When CTW invited the then director of the Danish preschool television department to the U.S., his reaction to the program was unfavorable on most counts. From the discussion he and his colleagues had afterwards, it became clear they didn’t think that teaching children “letters,” “numbers,” and “concepts” were an appropriate task for children’s television. They had recently restructured Danish children’s television to encourage child viewers to consider the world around them in an explicit and critical way, having broken away from using children’s television as a tool for formal education.
In the U.S., Sesame Street and CTW, inspired by the Civil Rights movement and the enhanced liberal influence during this era, had responded differently to the challenges of inequality and the need for empowerment than had their peers in Denmark. In some ways, both Sesame Street and the criticisms levelled against it were part of the same cultural ripples that marked Western societies in the late 1960s. During this period, the figure of the child gains a renewed potency, which we also see in the history of children’s television.
There is one last little twist to this story. The Danes’ wish to empower children and to make television their spokesperson meant that the Danish reception of Sesame Street was not perfectly clear-cut. The director who had been to the U.S. and seen Sesame Street had been very impressed with the popularity of the program. So while he did not like the program’s content and its commercial-inspired visual language, he liked the hand puppets and the way they appealed to children. And he liked the idea of television making a positive change on the basis of research. So while American children learned numbers and letters from Kermit, DR came up with a Sesame Street–inspired show in which Danish children learned about friendship, jazz, and being critical toward adult authorities from a chubby little frog named Kaj.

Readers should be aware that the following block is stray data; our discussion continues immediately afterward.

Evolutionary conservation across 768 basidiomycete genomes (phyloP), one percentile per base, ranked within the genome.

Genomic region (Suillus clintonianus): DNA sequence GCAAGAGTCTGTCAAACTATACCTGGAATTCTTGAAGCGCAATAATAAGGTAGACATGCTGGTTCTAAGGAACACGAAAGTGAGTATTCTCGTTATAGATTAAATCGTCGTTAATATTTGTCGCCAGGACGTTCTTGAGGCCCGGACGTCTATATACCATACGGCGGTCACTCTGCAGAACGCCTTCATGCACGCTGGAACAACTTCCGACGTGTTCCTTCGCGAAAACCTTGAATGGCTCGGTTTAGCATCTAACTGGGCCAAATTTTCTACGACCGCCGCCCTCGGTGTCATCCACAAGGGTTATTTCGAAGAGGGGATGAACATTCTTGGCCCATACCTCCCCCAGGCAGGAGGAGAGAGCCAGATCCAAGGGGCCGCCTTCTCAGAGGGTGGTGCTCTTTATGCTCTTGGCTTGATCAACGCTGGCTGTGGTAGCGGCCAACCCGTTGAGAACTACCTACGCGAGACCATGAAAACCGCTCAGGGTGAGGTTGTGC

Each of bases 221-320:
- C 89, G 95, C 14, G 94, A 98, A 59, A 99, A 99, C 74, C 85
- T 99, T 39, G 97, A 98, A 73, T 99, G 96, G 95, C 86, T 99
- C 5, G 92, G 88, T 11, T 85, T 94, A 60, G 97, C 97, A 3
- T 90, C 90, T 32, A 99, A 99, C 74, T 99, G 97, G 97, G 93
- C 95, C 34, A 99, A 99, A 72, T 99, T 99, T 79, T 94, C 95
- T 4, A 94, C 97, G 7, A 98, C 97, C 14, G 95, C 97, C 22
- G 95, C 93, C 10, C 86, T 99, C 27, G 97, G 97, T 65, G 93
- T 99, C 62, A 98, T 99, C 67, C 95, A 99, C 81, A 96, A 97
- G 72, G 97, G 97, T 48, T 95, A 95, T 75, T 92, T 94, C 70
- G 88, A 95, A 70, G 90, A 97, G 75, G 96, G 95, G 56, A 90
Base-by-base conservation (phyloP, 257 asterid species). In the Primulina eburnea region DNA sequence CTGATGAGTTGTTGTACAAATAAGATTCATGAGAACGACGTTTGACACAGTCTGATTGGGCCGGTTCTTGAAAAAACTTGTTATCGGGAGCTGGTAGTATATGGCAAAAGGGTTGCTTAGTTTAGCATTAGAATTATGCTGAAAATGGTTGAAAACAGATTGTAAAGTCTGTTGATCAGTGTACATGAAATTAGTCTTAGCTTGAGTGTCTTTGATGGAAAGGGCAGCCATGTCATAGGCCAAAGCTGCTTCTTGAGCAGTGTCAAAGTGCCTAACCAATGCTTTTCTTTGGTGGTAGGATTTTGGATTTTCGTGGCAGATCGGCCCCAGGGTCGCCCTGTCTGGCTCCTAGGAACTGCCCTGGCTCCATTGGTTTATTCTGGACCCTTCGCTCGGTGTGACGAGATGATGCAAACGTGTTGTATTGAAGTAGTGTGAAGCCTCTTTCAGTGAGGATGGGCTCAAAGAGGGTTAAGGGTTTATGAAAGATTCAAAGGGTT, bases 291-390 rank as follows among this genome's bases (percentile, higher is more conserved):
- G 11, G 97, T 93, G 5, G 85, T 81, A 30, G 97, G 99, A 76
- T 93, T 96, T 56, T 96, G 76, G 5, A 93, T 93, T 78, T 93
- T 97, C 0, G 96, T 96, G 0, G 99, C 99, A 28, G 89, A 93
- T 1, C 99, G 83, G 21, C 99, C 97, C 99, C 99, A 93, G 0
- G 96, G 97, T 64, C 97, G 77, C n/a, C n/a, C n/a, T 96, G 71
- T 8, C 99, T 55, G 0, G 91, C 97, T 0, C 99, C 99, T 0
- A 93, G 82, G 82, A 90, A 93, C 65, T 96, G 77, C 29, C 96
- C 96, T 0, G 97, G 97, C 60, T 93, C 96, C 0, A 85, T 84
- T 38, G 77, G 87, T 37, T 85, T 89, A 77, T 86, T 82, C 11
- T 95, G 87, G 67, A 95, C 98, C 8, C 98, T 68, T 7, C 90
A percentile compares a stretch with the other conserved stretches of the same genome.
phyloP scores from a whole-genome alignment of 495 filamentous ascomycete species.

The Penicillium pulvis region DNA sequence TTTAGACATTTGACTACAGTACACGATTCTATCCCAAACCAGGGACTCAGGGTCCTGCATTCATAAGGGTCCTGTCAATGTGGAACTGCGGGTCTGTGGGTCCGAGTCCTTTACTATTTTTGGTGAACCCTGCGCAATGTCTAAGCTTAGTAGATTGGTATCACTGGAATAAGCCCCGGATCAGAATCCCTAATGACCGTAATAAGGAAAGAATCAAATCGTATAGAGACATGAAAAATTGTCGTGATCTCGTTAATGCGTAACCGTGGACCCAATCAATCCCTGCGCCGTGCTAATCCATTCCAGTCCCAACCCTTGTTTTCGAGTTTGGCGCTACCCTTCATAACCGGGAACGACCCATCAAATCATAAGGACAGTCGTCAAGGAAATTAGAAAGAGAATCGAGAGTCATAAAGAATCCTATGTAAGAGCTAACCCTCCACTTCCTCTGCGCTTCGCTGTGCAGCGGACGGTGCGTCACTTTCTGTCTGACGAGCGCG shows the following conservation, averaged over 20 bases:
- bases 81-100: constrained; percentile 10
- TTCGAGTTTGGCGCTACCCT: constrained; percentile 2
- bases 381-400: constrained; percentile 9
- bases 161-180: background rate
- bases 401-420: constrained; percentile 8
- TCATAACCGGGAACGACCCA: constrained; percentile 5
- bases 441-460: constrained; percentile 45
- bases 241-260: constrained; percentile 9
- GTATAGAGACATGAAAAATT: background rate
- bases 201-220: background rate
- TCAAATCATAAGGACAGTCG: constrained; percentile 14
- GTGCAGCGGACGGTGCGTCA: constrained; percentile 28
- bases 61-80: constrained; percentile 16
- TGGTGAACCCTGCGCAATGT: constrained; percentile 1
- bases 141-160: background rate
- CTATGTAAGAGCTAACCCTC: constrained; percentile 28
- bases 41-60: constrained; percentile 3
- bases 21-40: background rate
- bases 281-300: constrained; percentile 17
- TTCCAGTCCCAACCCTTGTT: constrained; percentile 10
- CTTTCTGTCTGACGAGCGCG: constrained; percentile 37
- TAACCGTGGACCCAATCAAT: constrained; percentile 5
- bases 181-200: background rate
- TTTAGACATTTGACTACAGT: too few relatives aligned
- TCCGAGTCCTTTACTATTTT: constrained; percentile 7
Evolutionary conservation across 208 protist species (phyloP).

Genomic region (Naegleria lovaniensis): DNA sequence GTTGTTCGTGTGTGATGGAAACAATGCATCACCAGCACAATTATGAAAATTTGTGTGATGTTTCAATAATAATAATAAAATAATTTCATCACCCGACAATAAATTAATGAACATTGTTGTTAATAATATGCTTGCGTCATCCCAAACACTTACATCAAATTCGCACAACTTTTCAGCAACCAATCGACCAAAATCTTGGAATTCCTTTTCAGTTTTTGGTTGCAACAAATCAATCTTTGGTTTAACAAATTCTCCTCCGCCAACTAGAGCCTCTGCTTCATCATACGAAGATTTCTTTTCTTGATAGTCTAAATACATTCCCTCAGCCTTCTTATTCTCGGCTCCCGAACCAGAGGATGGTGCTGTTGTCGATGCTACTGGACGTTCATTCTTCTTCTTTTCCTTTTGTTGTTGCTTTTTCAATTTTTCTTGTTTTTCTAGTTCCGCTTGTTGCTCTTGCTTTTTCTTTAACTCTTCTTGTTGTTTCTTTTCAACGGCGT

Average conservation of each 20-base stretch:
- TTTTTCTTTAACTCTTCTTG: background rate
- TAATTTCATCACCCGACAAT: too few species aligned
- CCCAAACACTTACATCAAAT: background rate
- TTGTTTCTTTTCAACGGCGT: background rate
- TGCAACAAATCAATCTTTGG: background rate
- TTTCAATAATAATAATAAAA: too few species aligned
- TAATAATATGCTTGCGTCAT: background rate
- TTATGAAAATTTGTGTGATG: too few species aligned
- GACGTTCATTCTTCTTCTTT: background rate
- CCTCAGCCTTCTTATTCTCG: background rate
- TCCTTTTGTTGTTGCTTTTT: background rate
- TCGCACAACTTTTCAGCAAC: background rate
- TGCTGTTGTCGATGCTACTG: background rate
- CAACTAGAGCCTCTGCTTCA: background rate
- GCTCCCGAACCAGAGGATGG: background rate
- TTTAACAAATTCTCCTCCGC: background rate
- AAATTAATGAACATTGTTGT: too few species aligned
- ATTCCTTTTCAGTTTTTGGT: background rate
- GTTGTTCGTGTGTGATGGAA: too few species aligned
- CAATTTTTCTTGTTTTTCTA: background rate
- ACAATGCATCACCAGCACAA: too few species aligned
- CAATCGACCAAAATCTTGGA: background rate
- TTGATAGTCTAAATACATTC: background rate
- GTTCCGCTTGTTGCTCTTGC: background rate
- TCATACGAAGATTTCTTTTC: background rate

Buckingham, David. 2000. After the Death of Childhood. Cambridge: Polity.
Jensen, Helle Strandgaard. 2013. “TV as Children’s Spokesman: Conflicting Notions About Children and Childhood in Danish Children’s Television Around 1968.” Journal of the History of Childhood and Youth, vol. 6, no. 1.
Helle Strandgaard Jensen is Assistant professor in contemporary cultural history at Department of History and Classical Studies, Aarhus University, Denmark. She holds a PhD in History from the European University Institute.
Jensen’s work focuses on contemporary childhood and media history in Scandinavia, Western Europe and the US after 1945. She combines historical methods with theoretical approaches from childhood studies, cultural studies, and media studies. Her current research project, financed by the Danish Research Council and the European Commissions’ Marie Curie actions, focuses on the children’s programme Sesame Street and its reception and demarcation in the US, UK, Italy, Scandinavia and Germany. It explores national broadcasters’ roles in the transfer process to show how norms, values and ambivalent feelings about American cultural production, especially vis-à-vis children, were negotiated in 1970s’ Europe.
Since 2015 Jensen has been the co-chair of the working group for ‘Digtital literacy in homes and communities’ in the COST-action DigiLitEY. She is the author of the book From Superman to Social Realism: Children’s Media and Scandinavian Childhood (in press, John Benjamins). Recent articles include “Parent-Pressure: A History of Parents as Co-Consumers of Children’s Media” (Nordicom REVIEW) and “Doing Media History in a Digital Age: Change and Continuity in Historiographical Practices” (Media, Culture and Society).